On the Wedding Day, there are a series of pujas, including one where the couple washes the feet of the elders in their families. Then, the bride and groom process: the groom holds a garland of flowers and enters the venue by foot, horseback, or on the back of an elephant. Jacob ’17 had an amusing entrance, as he entered the room while riding a scooter with the image of an elephant attached to it. The altar had pillars with a canopy called the “mandap,” which has two seats underneath for the bride and groom to participate in a ceremonial pyre. In the center, there was a figurative fire because it believed that fire is the main witness of the ceremony.
While underneath the “mandap,” the bride and groom are separated by an “auspicious cloth,” signifying their separate lives prior to marriage. The couple sits in front of one another while the Brahmin priest recites “mangal mantras” or holy prayers. During this time, the bride and groom exchange garlands, which symbolize their mutual approval. Then, the couple expresses the expectations they have of one another during their married life and consent to those expectations by showering the other with puffed rice.
Lastly, the families approve of one another’s new family members. In particular, the groom’s mother gives the bride a mangalsutra necklace, which she is expected to wear for the rest of her life because it is a sign of the couple’s love and marriage. Soon after these actions of approval take place, the bride and groom stand up, circle the fire, and take seven vows. The bride and groom feed each other sweets four times and the bride’s mother gives the groom a gift. As the ceremony concludes the bride and groom bow to all their seniors according to age, with the eldest being first. And finally, the marriage is official!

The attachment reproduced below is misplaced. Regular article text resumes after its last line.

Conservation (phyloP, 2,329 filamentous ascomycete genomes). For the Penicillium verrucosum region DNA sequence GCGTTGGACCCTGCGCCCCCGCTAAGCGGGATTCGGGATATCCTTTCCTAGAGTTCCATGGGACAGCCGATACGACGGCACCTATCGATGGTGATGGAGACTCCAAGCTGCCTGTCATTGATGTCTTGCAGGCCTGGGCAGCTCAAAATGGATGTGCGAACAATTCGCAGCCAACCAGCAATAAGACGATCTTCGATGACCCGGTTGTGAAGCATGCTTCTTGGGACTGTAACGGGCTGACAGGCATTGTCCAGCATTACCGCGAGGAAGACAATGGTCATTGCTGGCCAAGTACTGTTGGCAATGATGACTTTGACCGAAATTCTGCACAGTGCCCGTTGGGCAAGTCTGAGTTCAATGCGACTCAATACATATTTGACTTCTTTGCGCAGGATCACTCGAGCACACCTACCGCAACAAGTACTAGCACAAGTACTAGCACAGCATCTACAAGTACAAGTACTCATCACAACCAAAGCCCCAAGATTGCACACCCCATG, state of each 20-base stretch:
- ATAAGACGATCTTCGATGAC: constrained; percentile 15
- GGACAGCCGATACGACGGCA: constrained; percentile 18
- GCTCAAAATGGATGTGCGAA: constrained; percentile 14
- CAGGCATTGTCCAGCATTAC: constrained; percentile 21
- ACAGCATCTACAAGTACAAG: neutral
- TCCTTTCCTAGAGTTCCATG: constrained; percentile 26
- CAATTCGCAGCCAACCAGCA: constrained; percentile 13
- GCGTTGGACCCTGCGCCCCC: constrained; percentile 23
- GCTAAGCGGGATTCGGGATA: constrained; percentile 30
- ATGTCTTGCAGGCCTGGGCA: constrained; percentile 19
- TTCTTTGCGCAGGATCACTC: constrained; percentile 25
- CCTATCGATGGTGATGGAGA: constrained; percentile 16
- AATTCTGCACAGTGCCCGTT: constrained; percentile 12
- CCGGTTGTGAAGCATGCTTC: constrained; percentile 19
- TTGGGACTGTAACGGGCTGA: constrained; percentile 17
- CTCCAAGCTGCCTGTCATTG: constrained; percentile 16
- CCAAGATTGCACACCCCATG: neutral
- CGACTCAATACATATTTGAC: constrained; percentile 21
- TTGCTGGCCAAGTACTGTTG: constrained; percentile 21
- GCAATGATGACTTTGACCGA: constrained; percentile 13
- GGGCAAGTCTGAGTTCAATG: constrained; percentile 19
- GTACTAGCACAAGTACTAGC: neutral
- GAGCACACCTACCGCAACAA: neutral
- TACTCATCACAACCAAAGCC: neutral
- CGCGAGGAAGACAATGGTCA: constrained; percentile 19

ASIA and DESI’s Hindu Wedding was humorous, entertaining, and informative. As a senior, this was the first time I attended this annual event, and I was happy to learn more about the Hindu religion.The greatest thing about ASIA, DESI, and all the Multicultural Student Organizations is they allow you to become more culturally aware. Co-Chair of DESI, Victoria Jackson ’18, commented, “In light of the MSO retreat that took place in the beginning of this year, we, as an MSO community, agreed to make unity a central theme and our main goal. In this spirit, a collaboration between DESI and ASIA seemed like a logical pursuit of this goal. Both e-boards enjoyed working with each other, which resulted not only in a great event but also deeper friendships. This is an accomplishment in it of itself and would have made for a satisfying outcome, however it was the words of a guest that gave us the most pride in the work that we did. He said, ‘In such an emotionally and mentally draining week, I think your event was an excellent way to remind your guests that there is power and beauty in unity.’ Though we started planning this event way before the outcome of the election, we are elated that our event could serve as relief and our newly found unity was able to inspire the community.”
If you haven’t yet, take advantage of Holy Cross’ multicultural events, step outside yourself, and #AskMore.